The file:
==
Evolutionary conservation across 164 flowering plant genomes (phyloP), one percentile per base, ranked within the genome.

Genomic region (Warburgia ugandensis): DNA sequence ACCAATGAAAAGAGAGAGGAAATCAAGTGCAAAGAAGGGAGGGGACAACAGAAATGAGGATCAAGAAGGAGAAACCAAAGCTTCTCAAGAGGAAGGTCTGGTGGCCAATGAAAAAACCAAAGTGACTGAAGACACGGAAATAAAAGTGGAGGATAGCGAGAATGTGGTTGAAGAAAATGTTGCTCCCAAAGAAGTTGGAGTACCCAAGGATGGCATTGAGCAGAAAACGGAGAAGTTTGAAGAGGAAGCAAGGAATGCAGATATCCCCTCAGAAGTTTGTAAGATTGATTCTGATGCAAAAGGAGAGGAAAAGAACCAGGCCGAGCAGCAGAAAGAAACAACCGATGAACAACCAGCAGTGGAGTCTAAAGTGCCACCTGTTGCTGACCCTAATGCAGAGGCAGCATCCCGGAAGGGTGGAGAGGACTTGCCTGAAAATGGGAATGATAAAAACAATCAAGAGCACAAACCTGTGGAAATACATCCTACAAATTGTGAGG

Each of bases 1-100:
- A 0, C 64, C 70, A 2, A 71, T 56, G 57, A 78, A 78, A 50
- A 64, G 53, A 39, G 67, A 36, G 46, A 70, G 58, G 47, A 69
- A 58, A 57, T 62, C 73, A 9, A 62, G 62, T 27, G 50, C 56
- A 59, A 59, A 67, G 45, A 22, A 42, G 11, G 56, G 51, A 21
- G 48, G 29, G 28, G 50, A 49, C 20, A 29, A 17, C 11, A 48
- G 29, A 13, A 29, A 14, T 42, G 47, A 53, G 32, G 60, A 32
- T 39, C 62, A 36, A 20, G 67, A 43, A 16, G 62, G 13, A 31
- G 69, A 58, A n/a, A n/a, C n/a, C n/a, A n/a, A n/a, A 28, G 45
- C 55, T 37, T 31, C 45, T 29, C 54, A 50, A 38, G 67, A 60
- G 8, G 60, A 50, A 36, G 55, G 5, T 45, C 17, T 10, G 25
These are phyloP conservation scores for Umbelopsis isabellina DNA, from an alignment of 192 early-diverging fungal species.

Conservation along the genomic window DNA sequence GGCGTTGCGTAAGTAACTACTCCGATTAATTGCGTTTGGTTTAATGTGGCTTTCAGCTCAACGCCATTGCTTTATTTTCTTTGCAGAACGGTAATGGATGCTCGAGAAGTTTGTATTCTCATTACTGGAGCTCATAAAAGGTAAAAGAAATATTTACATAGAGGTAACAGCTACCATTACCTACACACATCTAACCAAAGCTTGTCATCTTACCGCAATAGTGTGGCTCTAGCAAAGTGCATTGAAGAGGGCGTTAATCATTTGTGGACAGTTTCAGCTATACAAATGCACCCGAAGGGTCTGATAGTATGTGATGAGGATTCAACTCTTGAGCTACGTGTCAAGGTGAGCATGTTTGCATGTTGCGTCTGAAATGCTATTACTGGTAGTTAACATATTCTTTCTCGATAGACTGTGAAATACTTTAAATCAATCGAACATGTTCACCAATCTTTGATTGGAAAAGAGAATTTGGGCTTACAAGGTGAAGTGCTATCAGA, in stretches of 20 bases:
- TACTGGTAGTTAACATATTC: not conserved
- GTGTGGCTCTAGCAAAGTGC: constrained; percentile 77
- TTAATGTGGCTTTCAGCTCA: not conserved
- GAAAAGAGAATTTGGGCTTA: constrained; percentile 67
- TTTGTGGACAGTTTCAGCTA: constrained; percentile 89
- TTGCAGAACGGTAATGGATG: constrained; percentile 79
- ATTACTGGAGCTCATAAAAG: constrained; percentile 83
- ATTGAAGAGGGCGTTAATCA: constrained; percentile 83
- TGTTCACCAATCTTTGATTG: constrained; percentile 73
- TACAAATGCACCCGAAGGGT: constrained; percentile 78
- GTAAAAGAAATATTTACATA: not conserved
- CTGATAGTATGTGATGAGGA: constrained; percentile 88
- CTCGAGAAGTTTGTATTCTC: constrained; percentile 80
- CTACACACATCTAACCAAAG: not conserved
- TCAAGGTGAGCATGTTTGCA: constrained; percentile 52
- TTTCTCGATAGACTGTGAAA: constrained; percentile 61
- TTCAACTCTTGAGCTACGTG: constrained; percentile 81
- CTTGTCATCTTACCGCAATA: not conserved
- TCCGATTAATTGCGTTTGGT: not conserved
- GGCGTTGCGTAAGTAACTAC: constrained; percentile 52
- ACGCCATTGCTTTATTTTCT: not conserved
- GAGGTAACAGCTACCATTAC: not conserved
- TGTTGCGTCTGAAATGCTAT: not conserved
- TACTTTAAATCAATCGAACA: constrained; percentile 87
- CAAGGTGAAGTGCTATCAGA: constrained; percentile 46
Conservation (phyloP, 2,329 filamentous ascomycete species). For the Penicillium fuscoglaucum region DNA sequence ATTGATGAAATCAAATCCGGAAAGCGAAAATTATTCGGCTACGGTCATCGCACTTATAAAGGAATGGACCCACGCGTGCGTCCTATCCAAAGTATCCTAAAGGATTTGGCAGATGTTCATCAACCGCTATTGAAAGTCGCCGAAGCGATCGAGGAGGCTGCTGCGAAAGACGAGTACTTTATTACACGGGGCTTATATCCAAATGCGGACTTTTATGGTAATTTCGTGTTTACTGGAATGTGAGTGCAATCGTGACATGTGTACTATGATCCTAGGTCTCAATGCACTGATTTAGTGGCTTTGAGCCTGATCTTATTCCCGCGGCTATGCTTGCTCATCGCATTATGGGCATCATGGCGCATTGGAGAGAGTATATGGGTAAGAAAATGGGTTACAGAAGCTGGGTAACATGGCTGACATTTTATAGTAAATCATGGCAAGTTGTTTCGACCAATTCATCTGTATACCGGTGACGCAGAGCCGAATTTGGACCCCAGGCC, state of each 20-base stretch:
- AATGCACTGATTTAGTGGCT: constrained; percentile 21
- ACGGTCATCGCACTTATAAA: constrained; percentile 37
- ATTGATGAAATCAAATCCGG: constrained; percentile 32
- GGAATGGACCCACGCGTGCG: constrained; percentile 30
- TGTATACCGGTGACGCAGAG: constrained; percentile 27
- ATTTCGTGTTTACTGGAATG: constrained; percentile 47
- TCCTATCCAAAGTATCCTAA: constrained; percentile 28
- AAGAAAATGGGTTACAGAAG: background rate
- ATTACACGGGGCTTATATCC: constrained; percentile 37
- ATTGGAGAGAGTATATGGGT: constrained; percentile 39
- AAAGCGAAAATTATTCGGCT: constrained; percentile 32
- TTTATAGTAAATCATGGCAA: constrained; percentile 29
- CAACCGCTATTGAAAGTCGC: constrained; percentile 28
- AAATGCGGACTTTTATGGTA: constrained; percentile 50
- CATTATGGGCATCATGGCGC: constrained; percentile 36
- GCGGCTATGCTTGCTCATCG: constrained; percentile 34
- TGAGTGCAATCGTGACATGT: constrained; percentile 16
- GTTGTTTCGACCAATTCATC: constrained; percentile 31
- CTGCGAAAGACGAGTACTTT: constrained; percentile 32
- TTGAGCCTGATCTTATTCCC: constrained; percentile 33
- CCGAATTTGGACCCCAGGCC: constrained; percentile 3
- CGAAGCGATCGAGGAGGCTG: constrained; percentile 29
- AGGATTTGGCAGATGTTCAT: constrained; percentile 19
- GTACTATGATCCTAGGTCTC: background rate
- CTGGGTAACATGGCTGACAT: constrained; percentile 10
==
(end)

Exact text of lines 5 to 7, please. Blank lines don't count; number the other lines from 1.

- A 64, G 53, A 39, G 67, A 36, G 46, A 70, G 58, G 47, A 69
- A 58, A 57, T 62, C 73, A 9, A 62, G 62, T 27, G 50, C 56
- A 59, A 59, A 67, G 45, A 22, A 42, G 11, G 56, G 51, A 21